I have always been fascinated by the Avodah section of the Yom Kippur service. I try to imagine what it was like during the Temple period when the climax of the holiest day of the year depended on the fate of two identical goats distinguished only by the draw of a lot. Over the past couple of pages in our masechet, I have been struck by two pieces of discussion around the ritual lottery. First, the question raised about whether the lottery itself was really necessary and second, the focus on the “right” goat – the goat to be sacrificed to God, falling in the “right” hand of the priest. I believe these two discussions are connected.
When the Avodah is described in the Torah, it is very clear that Aharon casts lots on the two goats. The Mishnah specifically tells us that the Kohen must put the lots into the small receptacle box so that he does not accidentally choose the fate of the goat, but rather, the fate is determined through chance, or through the Divine hand. Despite this, the Gemara brings several braitot to suggest that the lottery itself is unnecessary. If the Kohen Gadol simply designated the goats himself, it would be valid. It doesn’t seem to make sense that a lottery that is described in such detail would be dispensable.
A lot of emphasis is placed on the hand that chooses the goat for God. The right hand is considered the stronger hand—especially in Temple ritual. If the lot for God turned up in the Kohen Gadol’s left hand, this would be a bad omen. We are told that during the forty years that Shimon HaTzaddik was the Kohen Gadol, the lot for God came up in his right hand each and every time. Only after his death did the odds return to their more natural 50-50 split. The Gemara also makes another suggestion to avoid this problem altogether. Both the Kohen Gadol and the deputy priest would each use their right hand when drawing a lot. That would ensure that the lot for God always falls in a right hand. What are the rabbis suggesting? Are they trying to beat the odds of something intended to be left to chance?
I suggest that what we are seeing here is the true sense of awe, gravity and fear of Yom Kippur. The rabbis are wrestling with what is within our control and what is outside of our control. Is it possible for the priest to peek inside the receptacle box in order to choose the fate of the people? Will it bring us good luck if the lot for God falls in the right hand? Can we rig the system to make sure that it does? The answer is yes and no. Of course, the priest could just assign one of the goats to be the one for God without drawing a lot. He could also make sure that the lot is picked up by his right hand, but these manipulations would not alter the fate of the priest, his family, his fellow priests, or of the people. The entire ritual of the two goats creates a visual representation of the randomness of life. Two absolutely identical goats meet two radically different fates determined by a lottery. So it is for each and every one of us on Yom Kippur. As we sit in shul on our Day of Atonement, we too wonder what is in our power to do to ensure a good fate for ourselves and our family, even as we understand how much is left to chance.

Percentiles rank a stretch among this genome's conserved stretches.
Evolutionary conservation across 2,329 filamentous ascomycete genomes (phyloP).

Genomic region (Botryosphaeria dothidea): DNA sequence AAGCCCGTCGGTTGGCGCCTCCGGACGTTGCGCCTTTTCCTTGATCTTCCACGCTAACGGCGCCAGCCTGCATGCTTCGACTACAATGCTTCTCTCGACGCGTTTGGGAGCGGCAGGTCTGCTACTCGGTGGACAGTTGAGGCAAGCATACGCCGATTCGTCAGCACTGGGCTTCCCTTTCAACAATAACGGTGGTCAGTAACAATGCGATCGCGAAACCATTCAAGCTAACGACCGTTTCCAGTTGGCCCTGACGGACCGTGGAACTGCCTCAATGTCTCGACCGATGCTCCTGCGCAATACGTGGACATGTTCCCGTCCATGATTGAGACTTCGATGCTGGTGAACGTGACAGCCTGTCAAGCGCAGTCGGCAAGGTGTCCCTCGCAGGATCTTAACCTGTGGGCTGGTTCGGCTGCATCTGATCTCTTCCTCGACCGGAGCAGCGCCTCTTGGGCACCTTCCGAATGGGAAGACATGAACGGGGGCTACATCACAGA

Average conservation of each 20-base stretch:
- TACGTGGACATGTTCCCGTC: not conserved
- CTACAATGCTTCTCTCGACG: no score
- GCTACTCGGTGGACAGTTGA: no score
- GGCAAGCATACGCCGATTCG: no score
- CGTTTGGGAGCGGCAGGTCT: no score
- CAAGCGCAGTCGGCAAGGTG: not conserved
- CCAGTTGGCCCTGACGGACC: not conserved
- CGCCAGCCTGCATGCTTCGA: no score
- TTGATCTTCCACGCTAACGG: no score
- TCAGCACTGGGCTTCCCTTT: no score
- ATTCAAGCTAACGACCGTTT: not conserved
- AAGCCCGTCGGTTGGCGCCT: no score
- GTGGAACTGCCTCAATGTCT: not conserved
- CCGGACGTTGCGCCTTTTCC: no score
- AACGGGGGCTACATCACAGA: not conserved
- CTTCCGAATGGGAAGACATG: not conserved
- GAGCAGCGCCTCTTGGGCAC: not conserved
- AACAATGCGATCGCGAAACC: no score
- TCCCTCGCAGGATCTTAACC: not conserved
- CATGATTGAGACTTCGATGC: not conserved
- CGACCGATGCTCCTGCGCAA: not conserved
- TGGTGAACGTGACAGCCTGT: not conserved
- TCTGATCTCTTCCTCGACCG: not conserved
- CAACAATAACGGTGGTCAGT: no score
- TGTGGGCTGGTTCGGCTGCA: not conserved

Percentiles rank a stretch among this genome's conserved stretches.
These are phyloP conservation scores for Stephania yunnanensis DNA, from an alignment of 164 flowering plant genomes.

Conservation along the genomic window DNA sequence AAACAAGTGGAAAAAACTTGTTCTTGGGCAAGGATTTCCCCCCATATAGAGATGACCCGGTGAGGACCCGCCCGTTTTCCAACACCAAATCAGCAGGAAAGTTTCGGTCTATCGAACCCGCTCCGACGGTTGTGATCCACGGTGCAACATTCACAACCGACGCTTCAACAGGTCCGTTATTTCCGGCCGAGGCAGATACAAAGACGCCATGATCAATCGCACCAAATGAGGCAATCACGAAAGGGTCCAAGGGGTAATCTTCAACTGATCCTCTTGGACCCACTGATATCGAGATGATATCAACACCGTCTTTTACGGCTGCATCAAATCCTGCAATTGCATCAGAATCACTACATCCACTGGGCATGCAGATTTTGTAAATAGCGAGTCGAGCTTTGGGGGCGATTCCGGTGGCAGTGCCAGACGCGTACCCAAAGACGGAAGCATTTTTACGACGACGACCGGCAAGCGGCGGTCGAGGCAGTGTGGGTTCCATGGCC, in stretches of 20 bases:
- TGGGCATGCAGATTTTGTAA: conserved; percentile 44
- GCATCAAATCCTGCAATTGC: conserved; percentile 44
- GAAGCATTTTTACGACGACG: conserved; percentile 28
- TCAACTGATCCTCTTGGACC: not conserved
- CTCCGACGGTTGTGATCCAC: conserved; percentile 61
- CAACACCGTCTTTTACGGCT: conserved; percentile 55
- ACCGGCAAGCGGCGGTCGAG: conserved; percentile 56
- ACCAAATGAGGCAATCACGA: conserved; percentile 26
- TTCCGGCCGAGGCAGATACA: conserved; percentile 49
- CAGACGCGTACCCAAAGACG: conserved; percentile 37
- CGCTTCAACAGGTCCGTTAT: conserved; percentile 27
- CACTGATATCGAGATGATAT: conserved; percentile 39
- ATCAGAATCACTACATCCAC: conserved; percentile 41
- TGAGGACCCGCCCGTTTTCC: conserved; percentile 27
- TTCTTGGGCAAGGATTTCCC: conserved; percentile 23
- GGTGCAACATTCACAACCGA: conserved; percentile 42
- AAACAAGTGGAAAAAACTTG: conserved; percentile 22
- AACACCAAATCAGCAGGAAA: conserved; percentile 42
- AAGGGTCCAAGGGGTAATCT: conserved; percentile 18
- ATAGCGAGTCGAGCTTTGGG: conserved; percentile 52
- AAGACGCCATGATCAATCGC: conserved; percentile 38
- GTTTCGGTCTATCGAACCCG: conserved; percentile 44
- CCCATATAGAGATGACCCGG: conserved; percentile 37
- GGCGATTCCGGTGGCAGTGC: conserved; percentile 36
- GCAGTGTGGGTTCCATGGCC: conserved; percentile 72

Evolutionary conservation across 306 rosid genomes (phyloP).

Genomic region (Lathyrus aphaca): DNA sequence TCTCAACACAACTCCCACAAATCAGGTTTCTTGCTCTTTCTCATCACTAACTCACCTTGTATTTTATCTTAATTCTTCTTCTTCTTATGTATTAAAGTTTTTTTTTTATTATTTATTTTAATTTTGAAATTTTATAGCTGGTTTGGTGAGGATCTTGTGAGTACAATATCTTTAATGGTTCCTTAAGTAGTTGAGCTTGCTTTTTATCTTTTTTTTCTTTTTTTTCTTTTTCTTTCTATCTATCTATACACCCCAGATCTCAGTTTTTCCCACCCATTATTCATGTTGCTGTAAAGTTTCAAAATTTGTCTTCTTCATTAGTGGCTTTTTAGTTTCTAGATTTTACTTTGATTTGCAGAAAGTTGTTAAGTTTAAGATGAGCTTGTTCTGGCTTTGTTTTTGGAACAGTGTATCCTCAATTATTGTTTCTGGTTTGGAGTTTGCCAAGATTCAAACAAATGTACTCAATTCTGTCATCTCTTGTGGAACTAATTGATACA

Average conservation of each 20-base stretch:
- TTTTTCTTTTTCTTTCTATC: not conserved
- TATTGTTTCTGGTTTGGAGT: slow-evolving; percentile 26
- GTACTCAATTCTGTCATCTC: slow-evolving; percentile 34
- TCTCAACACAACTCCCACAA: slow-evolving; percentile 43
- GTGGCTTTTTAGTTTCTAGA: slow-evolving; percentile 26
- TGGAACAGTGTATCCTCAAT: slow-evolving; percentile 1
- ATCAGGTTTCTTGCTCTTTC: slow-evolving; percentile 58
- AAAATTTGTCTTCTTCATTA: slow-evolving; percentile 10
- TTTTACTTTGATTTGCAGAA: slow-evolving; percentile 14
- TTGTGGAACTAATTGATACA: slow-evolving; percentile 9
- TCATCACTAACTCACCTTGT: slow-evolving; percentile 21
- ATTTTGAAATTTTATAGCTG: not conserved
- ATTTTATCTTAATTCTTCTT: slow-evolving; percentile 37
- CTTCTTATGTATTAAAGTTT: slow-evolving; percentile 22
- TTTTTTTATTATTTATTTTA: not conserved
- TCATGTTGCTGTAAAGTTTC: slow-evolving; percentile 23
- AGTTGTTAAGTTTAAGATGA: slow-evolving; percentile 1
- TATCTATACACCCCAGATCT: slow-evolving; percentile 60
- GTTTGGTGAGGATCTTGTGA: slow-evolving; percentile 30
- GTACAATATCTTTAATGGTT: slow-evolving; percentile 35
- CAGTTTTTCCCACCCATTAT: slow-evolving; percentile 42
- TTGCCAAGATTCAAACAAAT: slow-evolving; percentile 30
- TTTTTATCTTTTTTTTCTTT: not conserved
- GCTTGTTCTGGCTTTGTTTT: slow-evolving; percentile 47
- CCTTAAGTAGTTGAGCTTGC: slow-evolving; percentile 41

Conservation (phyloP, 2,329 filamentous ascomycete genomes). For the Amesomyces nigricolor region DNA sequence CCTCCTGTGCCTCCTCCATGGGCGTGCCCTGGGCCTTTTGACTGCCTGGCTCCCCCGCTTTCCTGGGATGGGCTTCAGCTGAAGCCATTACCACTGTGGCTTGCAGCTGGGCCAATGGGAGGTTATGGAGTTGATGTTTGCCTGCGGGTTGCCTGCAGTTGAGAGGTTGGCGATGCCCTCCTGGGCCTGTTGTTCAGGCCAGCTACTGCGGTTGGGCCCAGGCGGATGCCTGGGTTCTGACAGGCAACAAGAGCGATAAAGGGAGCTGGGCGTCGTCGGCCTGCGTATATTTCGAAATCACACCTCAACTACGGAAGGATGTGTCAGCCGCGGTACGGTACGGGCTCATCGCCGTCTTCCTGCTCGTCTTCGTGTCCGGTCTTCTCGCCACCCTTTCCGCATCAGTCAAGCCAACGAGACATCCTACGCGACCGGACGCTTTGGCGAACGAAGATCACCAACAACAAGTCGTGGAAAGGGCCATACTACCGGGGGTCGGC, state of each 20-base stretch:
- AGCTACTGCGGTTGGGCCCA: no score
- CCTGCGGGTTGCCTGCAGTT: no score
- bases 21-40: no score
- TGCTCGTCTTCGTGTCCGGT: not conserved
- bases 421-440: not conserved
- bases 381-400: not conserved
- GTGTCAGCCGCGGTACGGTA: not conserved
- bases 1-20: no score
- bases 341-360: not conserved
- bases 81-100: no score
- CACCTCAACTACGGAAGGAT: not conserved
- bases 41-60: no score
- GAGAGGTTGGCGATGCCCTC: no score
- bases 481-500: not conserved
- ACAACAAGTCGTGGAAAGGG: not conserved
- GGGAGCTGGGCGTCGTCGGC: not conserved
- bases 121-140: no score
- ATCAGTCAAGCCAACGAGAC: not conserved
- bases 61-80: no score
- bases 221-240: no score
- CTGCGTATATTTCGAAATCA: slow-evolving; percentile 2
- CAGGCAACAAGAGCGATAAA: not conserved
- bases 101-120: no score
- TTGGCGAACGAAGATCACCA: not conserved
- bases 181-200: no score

Erica Schwartz received her BA from Harvard College and spent several years as a writer and editor at the Wall Street Journal and five years writing the “Back of the Book” column for the Jewish Week. Erica currently writes a blog called “Six in the City” and is at work on her first novel. Erica serves on the board of Ramaz and Yeshivat Maharat. She lives in New York City with her husband Rob and their six children.